Marketplace, Thursday, April 6, 2017

There are indications that Trump administration is doubling down on something some would have thought it is anti-Wall Street. Wants to bring back the separation of plain old banking and high finance Bloomberg news reports the White House economics advisor Gary Cohen was touting this to some members of congress this week some commentators argue the repeal of 1933 Glass-Steagall act contributed to the last financial crisis but that’s a debate that’s not settled. Karen Petrou, managing partner at Federal Financial Analytics in Washington follows these matters closely.

David Brancaccio: So the Trump administration amid all its talk of de-regulating Wall Street wants to bring back some old regulation here that seems a little counterintuitive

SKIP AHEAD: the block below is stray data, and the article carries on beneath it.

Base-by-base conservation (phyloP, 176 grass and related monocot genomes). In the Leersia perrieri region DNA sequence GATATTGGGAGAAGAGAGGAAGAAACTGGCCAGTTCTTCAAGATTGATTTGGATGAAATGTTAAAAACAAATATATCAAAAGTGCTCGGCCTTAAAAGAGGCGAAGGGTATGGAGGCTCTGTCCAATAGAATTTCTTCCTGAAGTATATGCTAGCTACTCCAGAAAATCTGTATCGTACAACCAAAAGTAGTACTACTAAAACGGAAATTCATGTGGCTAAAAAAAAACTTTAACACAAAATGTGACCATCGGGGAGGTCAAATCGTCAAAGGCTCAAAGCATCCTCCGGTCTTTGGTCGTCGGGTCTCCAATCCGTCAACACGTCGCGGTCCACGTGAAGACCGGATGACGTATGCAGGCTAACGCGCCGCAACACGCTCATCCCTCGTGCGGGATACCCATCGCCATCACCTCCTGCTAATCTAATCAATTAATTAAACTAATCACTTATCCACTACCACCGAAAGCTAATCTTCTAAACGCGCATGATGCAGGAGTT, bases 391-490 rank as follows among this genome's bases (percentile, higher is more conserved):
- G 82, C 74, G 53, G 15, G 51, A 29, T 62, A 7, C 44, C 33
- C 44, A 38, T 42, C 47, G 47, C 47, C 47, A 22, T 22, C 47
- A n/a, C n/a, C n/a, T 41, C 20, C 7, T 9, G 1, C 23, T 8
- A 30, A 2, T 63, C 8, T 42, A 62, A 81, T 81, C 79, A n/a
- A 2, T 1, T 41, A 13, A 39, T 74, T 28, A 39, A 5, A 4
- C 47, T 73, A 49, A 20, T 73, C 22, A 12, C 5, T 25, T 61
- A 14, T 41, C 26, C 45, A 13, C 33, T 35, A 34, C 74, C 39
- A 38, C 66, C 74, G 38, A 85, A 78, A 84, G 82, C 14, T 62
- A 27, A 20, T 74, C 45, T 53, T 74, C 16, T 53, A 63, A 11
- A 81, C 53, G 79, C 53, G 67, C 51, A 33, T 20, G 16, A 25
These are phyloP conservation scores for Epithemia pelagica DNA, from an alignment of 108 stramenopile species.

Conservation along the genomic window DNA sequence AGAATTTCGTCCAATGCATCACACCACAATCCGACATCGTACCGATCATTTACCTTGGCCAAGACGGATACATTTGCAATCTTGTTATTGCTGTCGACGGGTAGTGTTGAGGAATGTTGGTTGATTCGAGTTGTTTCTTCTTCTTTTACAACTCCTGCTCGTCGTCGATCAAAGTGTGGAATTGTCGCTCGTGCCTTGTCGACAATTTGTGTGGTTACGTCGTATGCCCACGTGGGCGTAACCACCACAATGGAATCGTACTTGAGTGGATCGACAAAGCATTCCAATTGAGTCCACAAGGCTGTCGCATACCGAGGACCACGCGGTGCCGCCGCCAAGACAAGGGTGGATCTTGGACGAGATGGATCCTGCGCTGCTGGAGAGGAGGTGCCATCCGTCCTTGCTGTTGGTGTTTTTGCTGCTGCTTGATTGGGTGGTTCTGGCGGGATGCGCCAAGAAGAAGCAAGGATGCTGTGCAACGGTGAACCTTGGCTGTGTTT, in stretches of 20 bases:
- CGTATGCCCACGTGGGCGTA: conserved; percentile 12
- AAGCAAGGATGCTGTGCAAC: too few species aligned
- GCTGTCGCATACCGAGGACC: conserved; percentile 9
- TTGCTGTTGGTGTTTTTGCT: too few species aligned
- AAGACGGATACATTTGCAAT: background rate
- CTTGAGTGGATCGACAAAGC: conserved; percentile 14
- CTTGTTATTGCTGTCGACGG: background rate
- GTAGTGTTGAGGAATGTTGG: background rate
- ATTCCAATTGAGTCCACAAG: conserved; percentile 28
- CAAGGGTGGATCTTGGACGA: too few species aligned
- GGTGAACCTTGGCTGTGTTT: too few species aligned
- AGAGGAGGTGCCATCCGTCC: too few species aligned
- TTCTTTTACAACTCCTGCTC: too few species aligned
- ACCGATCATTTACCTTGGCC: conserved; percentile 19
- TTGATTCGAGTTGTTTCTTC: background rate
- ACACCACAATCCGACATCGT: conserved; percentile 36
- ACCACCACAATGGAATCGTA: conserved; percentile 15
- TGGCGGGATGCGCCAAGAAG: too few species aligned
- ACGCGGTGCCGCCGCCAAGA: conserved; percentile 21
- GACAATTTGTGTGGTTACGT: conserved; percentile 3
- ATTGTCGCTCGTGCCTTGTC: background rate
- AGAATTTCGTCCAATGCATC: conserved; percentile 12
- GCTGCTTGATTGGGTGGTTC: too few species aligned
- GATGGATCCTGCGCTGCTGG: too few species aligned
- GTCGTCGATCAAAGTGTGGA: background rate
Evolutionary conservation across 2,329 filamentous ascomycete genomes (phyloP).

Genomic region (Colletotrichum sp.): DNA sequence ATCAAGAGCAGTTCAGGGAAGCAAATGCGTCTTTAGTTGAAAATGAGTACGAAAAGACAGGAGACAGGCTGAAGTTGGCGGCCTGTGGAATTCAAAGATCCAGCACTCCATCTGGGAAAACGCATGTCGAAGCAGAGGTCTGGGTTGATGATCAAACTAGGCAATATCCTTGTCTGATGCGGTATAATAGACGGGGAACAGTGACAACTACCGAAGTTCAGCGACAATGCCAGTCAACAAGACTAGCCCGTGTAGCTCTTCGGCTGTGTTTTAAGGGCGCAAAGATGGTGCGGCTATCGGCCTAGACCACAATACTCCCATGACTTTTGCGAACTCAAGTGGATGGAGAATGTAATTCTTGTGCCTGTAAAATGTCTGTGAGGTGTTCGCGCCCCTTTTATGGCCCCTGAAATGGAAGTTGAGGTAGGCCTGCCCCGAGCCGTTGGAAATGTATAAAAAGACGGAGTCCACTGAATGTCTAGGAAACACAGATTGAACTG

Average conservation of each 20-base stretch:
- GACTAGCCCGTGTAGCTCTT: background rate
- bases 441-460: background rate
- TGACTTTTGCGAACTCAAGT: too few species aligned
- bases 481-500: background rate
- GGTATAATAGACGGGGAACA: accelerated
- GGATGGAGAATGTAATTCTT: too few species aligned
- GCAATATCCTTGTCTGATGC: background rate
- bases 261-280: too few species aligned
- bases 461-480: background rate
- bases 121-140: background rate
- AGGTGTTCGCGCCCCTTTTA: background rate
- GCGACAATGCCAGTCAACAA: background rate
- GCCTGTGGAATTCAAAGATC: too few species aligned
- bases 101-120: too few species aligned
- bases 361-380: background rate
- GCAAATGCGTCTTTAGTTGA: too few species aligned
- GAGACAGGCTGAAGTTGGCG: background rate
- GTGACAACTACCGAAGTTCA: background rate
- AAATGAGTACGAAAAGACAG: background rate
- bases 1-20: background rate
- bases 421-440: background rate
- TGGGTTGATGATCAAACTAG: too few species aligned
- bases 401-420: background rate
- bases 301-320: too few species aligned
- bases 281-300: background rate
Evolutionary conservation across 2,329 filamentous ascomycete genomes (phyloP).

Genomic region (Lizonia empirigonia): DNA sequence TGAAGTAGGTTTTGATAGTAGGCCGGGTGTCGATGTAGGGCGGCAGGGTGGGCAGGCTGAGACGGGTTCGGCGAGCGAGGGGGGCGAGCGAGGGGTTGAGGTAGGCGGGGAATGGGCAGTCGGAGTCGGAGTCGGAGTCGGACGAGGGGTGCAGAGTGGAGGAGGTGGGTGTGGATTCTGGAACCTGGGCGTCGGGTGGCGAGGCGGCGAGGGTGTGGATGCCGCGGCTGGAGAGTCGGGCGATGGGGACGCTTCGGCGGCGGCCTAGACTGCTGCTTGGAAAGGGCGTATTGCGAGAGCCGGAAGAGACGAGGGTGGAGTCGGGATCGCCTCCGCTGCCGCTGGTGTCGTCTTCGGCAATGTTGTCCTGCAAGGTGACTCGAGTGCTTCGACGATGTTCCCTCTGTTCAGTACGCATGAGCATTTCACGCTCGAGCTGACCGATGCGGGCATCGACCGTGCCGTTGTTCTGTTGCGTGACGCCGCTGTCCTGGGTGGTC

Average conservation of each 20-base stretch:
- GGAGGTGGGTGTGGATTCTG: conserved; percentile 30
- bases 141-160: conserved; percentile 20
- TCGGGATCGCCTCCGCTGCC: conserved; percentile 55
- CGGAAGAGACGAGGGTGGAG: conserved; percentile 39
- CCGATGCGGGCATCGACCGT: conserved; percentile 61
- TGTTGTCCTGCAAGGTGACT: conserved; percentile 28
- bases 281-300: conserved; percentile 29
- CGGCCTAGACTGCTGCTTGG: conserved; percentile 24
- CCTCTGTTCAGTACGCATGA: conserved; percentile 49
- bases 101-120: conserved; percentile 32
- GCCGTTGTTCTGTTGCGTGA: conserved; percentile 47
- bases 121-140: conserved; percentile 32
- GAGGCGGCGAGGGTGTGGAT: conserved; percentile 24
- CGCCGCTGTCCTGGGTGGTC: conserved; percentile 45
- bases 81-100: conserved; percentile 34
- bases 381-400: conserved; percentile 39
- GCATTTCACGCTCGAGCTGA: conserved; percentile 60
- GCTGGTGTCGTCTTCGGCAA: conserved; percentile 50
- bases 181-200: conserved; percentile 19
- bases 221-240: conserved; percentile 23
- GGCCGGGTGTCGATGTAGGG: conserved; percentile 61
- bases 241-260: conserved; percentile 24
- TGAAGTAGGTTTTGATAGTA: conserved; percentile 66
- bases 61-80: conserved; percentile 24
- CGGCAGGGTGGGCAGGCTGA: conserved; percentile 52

Karen Petrou: It does but it isn’t. Because what this idea is, is returning parts of banking to a far less regulated state. Wholesale banking, investment banking, non-traditional services, this type of restructuring is very very good for you.

Brancaccio: So the higher finance parts of Wall Street might find themselves having to bare less regulation if the Glass-Steagall type rules came back but what? Plain old banking would get more regulation?

Petrou: Traditional banking would get more regulation but for the vast majority of banks I don’t think it would be all that different than what they have now and indeed they might get some relief from some of the Dodd-Frank’s tough stress test and other things. The big challenge is the very big, very diversified banks, the banks that want to be everything to everybody, and this proposal forces them to pull themselves apart into component pieces and then to wall those pieces off. But that’s a small segment of the industry.

Brancaccio: Karen, I think I remember you saw this coming from the Trump administration, were some of your clients doubtful?

Petrou: I thought that it might be essentially a very neat solution to making some very big supporters of the President happy, making community banks happy, and bringing Republicans and even very progressive democrats like Senator Warren together.